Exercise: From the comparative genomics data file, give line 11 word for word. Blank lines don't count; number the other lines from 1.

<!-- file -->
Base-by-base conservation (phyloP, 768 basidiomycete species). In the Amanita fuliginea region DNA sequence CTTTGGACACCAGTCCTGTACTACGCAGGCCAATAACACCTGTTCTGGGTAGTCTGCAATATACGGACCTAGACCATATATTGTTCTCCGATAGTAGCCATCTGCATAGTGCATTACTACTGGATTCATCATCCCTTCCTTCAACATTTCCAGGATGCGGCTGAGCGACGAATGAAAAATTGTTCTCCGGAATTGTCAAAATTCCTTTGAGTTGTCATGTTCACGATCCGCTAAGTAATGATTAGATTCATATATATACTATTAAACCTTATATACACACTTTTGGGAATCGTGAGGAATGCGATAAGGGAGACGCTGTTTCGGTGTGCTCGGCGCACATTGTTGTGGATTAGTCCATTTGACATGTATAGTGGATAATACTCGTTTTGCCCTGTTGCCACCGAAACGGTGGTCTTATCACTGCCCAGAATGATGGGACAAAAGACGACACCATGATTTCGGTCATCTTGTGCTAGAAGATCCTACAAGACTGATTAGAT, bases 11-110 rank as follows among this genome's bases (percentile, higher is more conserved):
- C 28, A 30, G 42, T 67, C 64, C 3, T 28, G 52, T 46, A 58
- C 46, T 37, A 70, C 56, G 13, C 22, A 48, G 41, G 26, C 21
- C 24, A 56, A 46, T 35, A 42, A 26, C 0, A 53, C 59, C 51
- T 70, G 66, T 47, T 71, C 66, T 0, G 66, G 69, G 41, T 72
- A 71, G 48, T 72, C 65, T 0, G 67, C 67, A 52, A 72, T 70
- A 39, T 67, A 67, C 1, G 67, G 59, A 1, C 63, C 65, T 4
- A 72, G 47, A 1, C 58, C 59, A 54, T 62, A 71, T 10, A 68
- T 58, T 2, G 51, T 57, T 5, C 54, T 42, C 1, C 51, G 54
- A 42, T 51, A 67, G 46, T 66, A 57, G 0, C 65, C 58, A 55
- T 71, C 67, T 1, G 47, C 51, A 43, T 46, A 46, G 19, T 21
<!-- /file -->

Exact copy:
- T 71, C 67, T 1, G 47, C 51, A 43, T 46, A 46, G 19, T 21